Merkel urges big push on EU-US free trade deal

BERLIN, July 3 Thu Jul 3, 2014 12:33pm EDT

BERLIN, July 3 (Reuters) - Germany's Angela Merkel made a strong plea on Thursday for the European Union and the United States to complete their talks about forming a new transatlantic free trade area.

"I feel totally committed to this deal and really want to implement it," the chancellor told a conference of business supporters of her conservative party in Berlin, warning them about the "false arguments" used by the deal's detractors.

Supporters say creating the world's largest free-trade pact, and a marketplace of 815 million people, could boost the EU and U.S. economies by $100 billion a year each.

But the Transatlantic Trade and Investment Partnership (TTIP) has met resistance in Europe, including concerns about imports of U.S. food and the need to protect European culture.

Merkel's frustration at the talks' slow progress was echoed by former U.S. trade representative Susan Schwab, who told the conference in Berlin that opponents of the deal should be aware of the potential cost of turning it down.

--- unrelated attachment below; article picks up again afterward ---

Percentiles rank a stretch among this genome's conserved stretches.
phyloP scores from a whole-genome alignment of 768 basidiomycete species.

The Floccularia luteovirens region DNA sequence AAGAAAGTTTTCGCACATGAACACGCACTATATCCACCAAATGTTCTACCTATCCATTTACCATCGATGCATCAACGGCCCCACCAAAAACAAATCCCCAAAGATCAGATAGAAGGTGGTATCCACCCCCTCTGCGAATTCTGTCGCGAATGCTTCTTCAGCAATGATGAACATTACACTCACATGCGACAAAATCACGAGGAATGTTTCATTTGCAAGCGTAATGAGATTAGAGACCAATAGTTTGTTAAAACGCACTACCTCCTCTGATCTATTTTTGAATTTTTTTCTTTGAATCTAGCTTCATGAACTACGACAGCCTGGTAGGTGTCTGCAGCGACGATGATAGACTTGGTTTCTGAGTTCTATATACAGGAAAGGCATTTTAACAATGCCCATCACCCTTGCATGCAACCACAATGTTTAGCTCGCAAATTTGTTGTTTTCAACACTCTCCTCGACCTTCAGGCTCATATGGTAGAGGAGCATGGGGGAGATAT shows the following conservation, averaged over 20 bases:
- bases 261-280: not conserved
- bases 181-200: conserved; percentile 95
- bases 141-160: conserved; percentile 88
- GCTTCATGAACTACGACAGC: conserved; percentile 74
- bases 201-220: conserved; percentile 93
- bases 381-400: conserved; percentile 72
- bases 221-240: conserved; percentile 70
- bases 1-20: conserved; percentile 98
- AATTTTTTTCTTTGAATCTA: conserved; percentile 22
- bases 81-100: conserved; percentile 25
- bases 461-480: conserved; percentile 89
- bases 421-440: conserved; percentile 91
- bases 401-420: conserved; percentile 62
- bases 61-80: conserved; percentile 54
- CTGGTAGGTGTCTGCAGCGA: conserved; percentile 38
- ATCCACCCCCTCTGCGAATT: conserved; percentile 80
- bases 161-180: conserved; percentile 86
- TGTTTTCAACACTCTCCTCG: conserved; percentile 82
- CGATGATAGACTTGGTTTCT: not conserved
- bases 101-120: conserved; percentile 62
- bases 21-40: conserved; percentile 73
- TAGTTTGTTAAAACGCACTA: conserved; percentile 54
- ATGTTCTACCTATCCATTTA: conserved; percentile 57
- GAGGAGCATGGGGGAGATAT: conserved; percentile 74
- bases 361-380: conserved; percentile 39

"Sometimes, for those of us who are pro-trade activists, we are frustrated that things are not moving more quickly," said Schwab, adding: "If you want to protect French movies and television, then it should cost you."

EU Trade Commissioner Karel De Gucht told the conference that TTIP could boost economic growth and create jobs in Europe "by providing new opportunities for companies to grow and become more efficient" and lowering the cost of imports such as energy.

The EU and U.S. account for almost half the world economy and more than a third of global trade, with two-way trade in goods alone worth more than $2 billion a day.

De Gucht said there was plenty of discussion across Europe about the benefits and risks of the trade deal, "and nowhere in Europe is the debate as lively as in Germany".

The EU commissioner tried to reassure his German audience, saying: "The United States is not the deregulated 'Wild West'." (Reporting by Stephen Brown; Editing by Kevin Liffey)

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